The eye cannot say to the hand, “I don’t need you!” And the head cannot say to the feet, “I don’t need you!” —1 Corinthians 12:21 (NIV)
A growing concern I have today is that technology gives rise to isolation and isolation creates detachment from other members of Christ’s body. Instead of picking up the phone to talk, we text. Relationships are reduced to “sound bites” of time. Quality time is reduced to “measured” time—meaning, less is more. Our techno-driven, societal norm carries the good with the bad. On one hand, we’re able to accomplish more, achieve more, and advance more. On the other, we pay the price of needing more time to apply and use all the technology we have to do even more, resulting in less time to engage in the experience of face-to-face encounters with each other.
God designed mankind for community. We need community. Community sparks, triggers, incites, and draws upon our latent identities discovered and developed through the relational interchange of community. As members of Christ’s church, he is the head and we are the body. In his body, each joint supplies something incredibly enriching [physically, emotionally, and spiritually] through our being together. For example, we all have blind spots in our lives. Without community, we won’t recognize them as readily. As iron sharpens iron, so does the countenance of a man’s friend (Proverbs 27:17). Jesus led his community of twelve disciples [from all walks of life and temperament] who rubbed against each other’s jagged [blind spot] edges. Over time, those edges were smoothed down by the friction of iron sharpening iron. Jesus also helped them to discover those blind spots by being with them where he could observe their weaknesses, expose their weaknesses, and adjust them to a higher level of honoring each other. For example:
After they arrived at Capernaum and settled in a house, Jesus asked his disciples, “What were you discussing out on the road?” But they didn’t answer, because they had been arguing about which of them was the greatest. He sat down, called the twelve disciples over to him, and said, “Whoever wants to be first must take last place and be the servant of everyone else.” —Mark 9:33-35 (NLT)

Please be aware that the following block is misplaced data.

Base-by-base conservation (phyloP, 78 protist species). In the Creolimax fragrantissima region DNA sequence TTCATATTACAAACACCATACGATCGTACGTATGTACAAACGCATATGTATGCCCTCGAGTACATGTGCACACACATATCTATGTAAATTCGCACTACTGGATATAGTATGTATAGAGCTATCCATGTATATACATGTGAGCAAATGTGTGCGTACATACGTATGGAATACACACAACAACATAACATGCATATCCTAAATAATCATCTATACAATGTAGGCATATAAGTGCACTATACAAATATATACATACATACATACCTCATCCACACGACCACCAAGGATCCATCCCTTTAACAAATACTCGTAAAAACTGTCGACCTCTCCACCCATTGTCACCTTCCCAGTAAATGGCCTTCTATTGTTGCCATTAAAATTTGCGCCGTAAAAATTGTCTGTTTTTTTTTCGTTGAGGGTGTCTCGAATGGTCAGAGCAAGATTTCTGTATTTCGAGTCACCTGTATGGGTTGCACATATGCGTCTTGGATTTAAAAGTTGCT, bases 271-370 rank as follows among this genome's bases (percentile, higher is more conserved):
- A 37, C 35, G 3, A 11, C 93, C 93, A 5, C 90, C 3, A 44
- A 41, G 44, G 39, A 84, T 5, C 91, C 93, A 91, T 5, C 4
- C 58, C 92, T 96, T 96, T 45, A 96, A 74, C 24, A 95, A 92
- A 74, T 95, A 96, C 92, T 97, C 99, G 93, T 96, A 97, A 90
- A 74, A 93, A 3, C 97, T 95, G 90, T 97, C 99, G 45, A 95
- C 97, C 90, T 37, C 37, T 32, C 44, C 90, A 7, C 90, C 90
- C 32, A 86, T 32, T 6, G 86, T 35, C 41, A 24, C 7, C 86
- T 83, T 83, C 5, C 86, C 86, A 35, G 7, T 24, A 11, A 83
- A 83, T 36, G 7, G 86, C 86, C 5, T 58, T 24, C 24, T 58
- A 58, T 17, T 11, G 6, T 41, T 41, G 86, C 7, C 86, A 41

Without community, and the setting which created the opportunity for Jesus to observe a pattern of ego (something he addressed several times), there wouldn’t have been a teachable moment for his disciples to be adjusted in their worldview of “greatness.” Community … flesh pressing flesh as opposed to flesh pressing text buttons … gave way to learning skills for leadership in three ways. First, by the “servant-model” Jesus demonstrated around them. Second, by being exposed to their blind spots of competitiveness and selfish ambition. Third, by being positioned to receive adjustment from a keen, astute leader who loved them enough to correct their error (Faithful are the wounds of a friend—Proverbs 27:6). In today’s world of a social media that increases isolation, where can these three elements of community occur for developing and cultivating quality leaders? Good, healthy, leadership skills cannot develop apart from community. Authentic discipleship is “intentional” community and the biblical pattern for developing healthy, balanced leadership skills. It creates neither unhealthy co-dependence nor extreme independence (i.e.—rugged individualism). Instead, healthy inter-dependence happens; an interdependence through discipleship that exposes our blind spots and exercises our embryotic strengths that develop over time into effective leadership. Do we need the church body? Absolutely? But more importantly, the practice of discipleship happening within that church body in such a way as to cultivate a breeding ground for healthy, future leaders.